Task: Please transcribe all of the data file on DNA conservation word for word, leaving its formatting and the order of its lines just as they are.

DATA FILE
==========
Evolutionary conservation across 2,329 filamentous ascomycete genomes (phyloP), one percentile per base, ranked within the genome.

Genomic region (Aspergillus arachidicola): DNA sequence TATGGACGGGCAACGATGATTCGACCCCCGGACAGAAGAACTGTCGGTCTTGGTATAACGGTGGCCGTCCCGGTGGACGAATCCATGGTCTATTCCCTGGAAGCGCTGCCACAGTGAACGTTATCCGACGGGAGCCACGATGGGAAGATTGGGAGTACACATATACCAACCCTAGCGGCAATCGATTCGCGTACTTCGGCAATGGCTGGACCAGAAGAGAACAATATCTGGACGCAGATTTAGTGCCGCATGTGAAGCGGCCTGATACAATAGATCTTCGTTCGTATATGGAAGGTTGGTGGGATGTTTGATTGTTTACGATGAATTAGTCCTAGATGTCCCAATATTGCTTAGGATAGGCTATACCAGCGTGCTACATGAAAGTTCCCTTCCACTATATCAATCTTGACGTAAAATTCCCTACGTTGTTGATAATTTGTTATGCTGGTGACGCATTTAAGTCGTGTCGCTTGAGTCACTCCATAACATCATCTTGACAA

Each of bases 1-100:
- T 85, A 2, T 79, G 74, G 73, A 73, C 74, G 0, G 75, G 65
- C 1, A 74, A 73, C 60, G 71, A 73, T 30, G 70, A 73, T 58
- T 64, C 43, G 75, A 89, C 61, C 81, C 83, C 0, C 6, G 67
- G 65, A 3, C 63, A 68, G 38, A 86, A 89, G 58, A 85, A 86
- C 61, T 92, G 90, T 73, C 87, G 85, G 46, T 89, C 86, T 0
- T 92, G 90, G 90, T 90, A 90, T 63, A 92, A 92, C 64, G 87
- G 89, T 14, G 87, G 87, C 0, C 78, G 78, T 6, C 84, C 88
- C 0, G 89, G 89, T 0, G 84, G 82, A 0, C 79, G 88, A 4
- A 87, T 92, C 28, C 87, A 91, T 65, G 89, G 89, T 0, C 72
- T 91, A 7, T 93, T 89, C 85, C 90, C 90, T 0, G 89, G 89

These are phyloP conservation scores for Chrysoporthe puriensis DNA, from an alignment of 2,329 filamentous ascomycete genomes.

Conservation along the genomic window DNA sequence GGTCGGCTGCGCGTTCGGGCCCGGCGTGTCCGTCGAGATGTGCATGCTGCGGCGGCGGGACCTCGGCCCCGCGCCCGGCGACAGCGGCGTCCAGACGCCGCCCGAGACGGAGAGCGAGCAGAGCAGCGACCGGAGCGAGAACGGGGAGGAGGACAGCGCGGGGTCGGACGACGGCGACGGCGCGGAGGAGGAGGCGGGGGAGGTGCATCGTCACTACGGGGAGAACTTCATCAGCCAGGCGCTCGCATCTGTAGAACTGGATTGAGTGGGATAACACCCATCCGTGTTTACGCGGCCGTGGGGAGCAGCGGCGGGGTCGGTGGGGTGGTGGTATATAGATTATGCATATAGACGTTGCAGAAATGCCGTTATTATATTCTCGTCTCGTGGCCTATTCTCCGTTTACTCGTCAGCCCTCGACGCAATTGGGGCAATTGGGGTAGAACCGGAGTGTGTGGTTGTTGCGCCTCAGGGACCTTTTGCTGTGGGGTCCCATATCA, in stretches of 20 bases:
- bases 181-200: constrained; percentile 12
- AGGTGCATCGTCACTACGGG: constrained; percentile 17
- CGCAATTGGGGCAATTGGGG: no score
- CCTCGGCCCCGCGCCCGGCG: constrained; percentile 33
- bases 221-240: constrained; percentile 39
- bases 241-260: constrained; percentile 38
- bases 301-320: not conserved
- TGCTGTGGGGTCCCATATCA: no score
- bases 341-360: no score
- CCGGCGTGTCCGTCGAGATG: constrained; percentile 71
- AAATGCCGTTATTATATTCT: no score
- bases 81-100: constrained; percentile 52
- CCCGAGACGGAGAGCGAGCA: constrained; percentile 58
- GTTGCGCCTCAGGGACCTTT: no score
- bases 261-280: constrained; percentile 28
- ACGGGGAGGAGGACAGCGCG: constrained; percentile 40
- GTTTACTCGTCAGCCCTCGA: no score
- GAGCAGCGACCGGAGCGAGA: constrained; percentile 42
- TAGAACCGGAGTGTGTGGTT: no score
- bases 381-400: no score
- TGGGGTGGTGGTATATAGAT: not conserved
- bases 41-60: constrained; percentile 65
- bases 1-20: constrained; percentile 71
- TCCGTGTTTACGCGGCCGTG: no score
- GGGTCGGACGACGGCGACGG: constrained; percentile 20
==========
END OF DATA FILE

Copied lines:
Evolutionary conservation across 2,329 filamentous ascomycete genomes (phyloP), one percentile per base, ranked within the genome.

Genomic region (Aspergillus arachidicola): DNA sequence TATGGACGGGCAACGATGATTCGACCCCCGGACAGAAGAACTGTCGGTCTTGGTATAACGGTGGCCGTCCCGGTGGACGAATCCATGGTCTATTCCCTGGAAGCGCTGCCACAGTGAACGTTATCCGACGGGAGCCACGATGGGAAGATTGGGAGTACACATATACCAACCCTAGCGGCAATCGATTCGCGTACTTCGGCAATGGCTGGACCAGAAGAGAACAATATCTGGACGCAGATTTAGTGCCGCATGTGAAGCGGCCTGATACAATAGATCTTCGTTCGTATATGGAAGGTTGGTGGGATGTTTGATTGTTTACGATGAATTAGTCCTAGATGTCCCAATATTGCTTAGGATAGGCTATACCAGCGTGCTACATGAAAGTTCCCTTCCACTATATCAATCTTGACGTAAAATTCCCTACGTTGTTGATAATTTGTTATGCTGGTGACGCATTTAAGTCGTGTCGCTTGAGTCACTCCATAACATCATCTTGACAA

Each of bases 1-100:
- T 85, A 2, T 79, G 74, G 73, A 73, C 74, G 0, G 75, G 65
- C 1, A 74, A 73, C 60, G 71, A 73, T 30, G 70, A 73, T 58
- T 64, C 43, G 75, A 89, C 61, C 81, C 83, C 0, C 6, G 67
- G 65, A 3, C 63, A 68, G 38, A 86, A 89, G 58, A 85, A 86
- C 61, T 92, G 90, T 73, C 87, G 85, G 46, T 89, C 86, T 0
- T 92, G 90, G 90, T 90, A 90, T 63, A 92, A 92, C 64, G 87
- G 89, T 14, G 87, G 87, C 0, C 78, G 78, T 6, C 84, C 88
- C 0, G 89, G 89, T 0, G 84, G 82, A 0, C 79, G 88, A 4
- A 87, T 92, C 28, C 87, A 91, T 65, G 89, G 89, T 0, C 72
- T 91, A 7, T 93, T 89, C 85, C 90, C 90, T 0, G 89, G 89

These are phyloP conservation scores for Chrysoporthe puriensis DNA, from an alignment of 2,329 filamentous ascomycete genomes.

Conservation along the genomic window DNA sequence GGTCGGCTGCGCGTTCGGGCCCGGCGTGTCCGTCGAGATGTGCATGCTGCGGCGGCGGGACCTCGGCCCCGCGCCCGGCGACAGCGGCGTCCAGACGCCGCCCGAGACGGAGAGCGAGCAGAGCAGCGACCGGAGCGAGAACGGGGAGGAGGACAGCGCGGGGTCGGACGACGGCGACGGCGCGGAGGAGGAGGCGGGGGAGGTGCATCGTCACTACGGGGAGAACTTCATCAGCCAGGCGCTCGCATCTGTAGAACTGGATTGAGTGGGATAACACCCATCCGTGTTTACGCGGCCGTGGGGAGCAGCGGCGGGGTCGGTGGGGTGGTGGTATATAGATTATGCATATAGACGTTGCAGAAATGCCGTTATTATATTCTCGTCTCGTGGCCTATTCTCCGTTTACTCGTCAGCCCTCGACGCAATTGGGGCAATTGGGGTAGAACCGGAGTGTGTGGTTGTTGCGCCTCAGGGACCTTTTGCTGTGGGGTCCCATATCA, in stretches of 20 bases:
- bases 181-200: constrained; percentile 12
- AGGTGCATCGTCACTACGGG: constrained; percentile 17
- CGCAATTGGGGCAATTGGGG: no score
- CCTCGGCCCCGCGCCCGGCG: constrained; percentile 33
- bases 221-240: constrained; percentile 39
- bases 241-260: constrained; percentile 38
- bases 301-320: not conserved
- TGCTGTGGGGTCCCATATCA: no score
- bases 341-360: no score
- CCGGCGTGTCCGTCGAGATG: constrained; percentile 71
- AAATGCCGTTATTATATTCT: no score
- bases 81-100: constrained; percentile 52
- CCCGAGACGGAGAGCGAGCA: constrained; percentile 58
- GTTGCGCCTCAGGGACCTTT: no score
- bases 261-280: constrained; percentile 28
- ACGGGGAGGAGGACAGCGCG: constrained; percentile 40
- GTTTACTCGTCAGCCCTCGA: no score
- GAGCAGCGACCGGAGCGAGA: constrained; percentile 42
- TAGAACCGGAGTGTGTGGTT: no score
- bases 381-400: no score
- TGGGGTGGTGGTATATAGAT: not conserved
- bases 41-60: constrained; percentile 65
- bases 1-20: constrained; percentile 71
- TCCGTGTTTACGCGGCCGTG: no score
- GGGTCGGACGACGGCGACGG: constrained; percentile 20